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Home / Health & Science

Tussle over pesticides ban Bill

By MACTILDA MBENYWE | Mon,Aug 16 2021 00:00:00 EAT

The big man at the Ministry of Agriculture has recommended that Parliament bans all pesticides whose use is not allowed in Europe. Cabinet Secretary Peter Munya says the country needs to boost overall farmer productivity, protect and safeguard our agriculture against external threats, including introduction of foreign pests and diseases.

The pesticides are also said to be harmful to the environment and able to cause reproductive damage and cancer, according to the Parliamentary Health Committee that is backing the ban.

But there is discontent from some experts and farmers who warn that the ban on some pesticides will lead to the surging of pests, fungi, weeds and crop diseases, if the Plant Protection Bill 2021 becomes law.

A new study by Tegemeo Institute of Agricultural Policy and Development of Egerton University estimates that the ban will affect eight crops that contribute 16.1 per cent of the Gross Domestic Product (GDP).

The study shows banning will collapse Kenya’s agriculture, as it will destroy the production of maize, tomatoes, potatoes, wheat, and many other crops, besides cutting Kenya’s agricultural production by 15 per cent to 20 per cent of GDP.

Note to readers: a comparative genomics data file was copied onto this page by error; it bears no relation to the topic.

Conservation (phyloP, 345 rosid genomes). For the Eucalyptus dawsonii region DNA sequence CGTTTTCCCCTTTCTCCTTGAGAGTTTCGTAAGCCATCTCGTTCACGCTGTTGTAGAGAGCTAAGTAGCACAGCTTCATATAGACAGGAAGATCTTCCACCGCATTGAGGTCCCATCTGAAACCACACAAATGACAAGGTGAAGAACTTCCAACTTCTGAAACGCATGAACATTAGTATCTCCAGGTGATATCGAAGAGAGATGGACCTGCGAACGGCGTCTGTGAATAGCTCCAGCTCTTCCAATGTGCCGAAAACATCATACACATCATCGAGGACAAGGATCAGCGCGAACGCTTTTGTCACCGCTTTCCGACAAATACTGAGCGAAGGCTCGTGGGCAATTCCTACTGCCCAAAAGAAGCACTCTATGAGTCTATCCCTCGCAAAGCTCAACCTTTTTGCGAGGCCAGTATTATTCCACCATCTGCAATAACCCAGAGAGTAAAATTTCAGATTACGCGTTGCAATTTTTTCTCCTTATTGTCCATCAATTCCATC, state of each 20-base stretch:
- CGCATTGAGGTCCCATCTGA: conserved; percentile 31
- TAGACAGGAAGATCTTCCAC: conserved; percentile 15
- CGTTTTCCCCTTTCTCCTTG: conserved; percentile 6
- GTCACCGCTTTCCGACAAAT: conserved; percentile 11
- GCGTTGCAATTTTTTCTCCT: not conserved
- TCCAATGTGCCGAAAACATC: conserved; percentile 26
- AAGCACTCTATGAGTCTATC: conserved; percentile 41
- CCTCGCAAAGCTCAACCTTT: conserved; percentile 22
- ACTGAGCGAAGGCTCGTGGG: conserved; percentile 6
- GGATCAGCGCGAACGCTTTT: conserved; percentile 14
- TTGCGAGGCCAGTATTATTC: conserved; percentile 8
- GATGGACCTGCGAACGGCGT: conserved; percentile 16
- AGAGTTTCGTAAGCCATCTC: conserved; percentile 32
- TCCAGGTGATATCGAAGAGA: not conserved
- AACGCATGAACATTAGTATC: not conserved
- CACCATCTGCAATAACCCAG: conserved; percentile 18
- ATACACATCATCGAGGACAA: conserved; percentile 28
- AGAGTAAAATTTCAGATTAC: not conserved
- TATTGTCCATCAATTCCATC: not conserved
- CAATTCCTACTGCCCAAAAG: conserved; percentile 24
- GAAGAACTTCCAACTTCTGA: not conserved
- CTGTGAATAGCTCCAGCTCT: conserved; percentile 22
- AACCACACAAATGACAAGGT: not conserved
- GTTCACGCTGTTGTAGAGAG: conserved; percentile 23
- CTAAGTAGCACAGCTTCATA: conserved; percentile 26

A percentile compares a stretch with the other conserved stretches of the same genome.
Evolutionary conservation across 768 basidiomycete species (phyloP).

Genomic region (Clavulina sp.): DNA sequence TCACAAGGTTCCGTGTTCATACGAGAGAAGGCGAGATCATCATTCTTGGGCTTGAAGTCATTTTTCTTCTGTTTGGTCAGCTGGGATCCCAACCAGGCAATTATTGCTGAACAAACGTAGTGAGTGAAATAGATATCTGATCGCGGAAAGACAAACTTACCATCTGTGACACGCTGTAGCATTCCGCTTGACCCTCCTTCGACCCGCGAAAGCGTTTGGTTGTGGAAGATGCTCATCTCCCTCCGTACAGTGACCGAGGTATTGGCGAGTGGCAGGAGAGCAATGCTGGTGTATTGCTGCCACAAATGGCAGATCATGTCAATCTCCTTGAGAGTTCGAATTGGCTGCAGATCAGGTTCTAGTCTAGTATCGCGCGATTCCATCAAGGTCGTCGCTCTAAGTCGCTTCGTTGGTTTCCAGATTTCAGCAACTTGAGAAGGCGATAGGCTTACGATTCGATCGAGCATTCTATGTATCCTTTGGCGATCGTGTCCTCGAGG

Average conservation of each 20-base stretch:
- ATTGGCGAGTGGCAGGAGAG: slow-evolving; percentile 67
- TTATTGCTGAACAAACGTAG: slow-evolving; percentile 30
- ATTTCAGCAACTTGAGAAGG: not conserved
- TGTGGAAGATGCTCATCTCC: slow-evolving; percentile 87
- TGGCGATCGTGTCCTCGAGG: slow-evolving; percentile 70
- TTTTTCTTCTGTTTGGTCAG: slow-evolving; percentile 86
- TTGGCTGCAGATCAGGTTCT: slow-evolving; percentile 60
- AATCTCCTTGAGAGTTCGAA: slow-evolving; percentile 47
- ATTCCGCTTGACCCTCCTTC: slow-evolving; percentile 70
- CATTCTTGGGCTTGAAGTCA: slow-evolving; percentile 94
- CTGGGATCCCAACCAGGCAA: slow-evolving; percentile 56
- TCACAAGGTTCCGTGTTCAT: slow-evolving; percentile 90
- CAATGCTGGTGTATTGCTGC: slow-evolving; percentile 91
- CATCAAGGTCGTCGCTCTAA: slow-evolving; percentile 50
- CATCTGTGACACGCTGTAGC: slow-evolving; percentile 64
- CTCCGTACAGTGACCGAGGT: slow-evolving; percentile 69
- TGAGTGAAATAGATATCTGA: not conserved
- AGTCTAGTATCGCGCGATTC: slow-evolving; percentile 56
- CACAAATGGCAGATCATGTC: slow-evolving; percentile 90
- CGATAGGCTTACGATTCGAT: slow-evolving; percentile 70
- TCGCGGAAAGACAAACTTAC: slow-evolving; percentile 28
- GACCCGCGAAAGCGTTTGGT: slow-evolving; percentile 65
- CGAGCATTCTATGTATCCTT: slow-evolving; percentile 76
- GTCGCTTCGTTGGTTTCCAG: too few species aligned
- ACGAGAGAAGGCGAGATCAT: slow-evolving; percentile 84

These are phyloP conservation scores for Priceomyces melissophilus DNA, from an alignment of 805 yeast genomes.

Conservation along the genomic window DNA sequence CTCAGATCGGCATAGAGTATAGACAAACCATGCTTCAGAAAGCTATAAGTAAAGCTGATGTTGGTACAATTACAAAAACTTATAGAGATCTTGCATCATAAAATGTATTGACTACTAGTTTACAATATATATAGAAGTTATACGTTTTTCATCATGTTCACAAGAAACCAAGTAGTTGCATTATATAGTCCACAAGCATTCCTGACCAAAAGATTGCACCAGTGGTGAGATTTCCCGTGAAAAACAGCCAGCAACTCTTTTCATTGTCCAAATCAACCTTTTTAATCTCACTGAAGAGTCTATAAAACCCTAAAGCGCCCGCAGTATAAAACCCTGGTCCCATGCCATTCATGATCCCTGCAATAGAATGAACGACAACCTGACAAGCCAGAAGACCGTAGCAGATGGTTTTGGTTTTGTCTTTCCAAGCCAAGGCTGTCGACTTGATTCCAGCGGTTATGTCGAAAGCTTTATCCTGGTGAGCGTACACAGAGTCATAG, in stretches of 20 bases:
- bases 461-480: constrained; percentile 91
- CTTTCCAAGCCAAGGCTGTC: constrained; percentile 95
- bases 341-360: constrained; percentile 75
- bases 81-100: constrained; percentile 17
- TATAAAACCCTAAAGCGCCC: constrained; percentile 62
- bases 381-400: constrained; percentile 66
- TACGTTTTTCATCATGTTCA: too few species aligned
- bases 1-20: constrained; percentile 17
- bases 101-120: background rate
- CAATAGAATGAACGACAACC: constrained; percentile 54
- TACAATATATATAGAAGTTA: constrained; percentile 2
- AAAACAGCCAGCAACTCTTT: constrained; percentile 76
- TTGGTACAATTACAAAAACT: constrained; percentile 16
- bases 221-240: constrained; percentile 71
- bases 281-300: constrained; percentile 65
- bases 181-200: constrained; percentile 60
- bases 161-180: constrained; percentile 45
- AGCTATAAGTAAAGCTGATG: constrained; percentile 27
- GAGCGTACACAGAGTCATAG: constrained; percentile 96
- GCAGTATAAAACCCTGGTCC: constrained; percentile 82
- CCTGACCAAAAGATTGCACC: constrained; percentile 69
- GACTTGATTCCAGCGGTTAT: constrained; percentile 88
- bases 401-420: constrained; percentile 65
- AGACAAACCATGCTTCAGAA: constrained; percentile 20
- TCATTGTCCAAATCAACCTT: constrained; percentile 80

“The proposed bans will remove control options for almost all Kenya’s top pests, as well as for mosquitoes that carry malaria, and pests such as termites on eating buildings, where no protection option will remain,” says the study which sites the banning of Novaluron, a pesticide for tomatoes, as one that will slash Kenya’s tomato production by 85 per cent, causing a three percent fall in Kenya’s GDP from the tomatoes lost.

If the ban is effected, the study estimates that Kenya will lose three-quarters of coffee production and more than 40 per cent of 2020’s maize production. Farmers, led by The Fresh Produce Consortium of Kenya, The National Potato Council of Kenya, and the Cereal Growers Association claimed that the aforementioned damages attributed to the pesticides were false and thus petitioned Parliament to review adopting European Union policies blindly. 

The Fresh Produce Consortium CEO, Ojepat Okisegere, lamented that the agricultural policy was being driven by the Parliamentary Health Committee and ‘foreign legislations’ without seeking views from agricultural policy makers, Kenya’s trade position or foreign policy.

Data from Agrochemicals Association of Kenya shows 96 per cent of Kenyan farmers use pesticides and most of them approved their efficacy. 

Kenya is one of 45 countries that have contested the EU’s input policies and bans through the World Trade Organisation. In a seven-year dispute, EU has been asked to provide scientific grounds for the bans.

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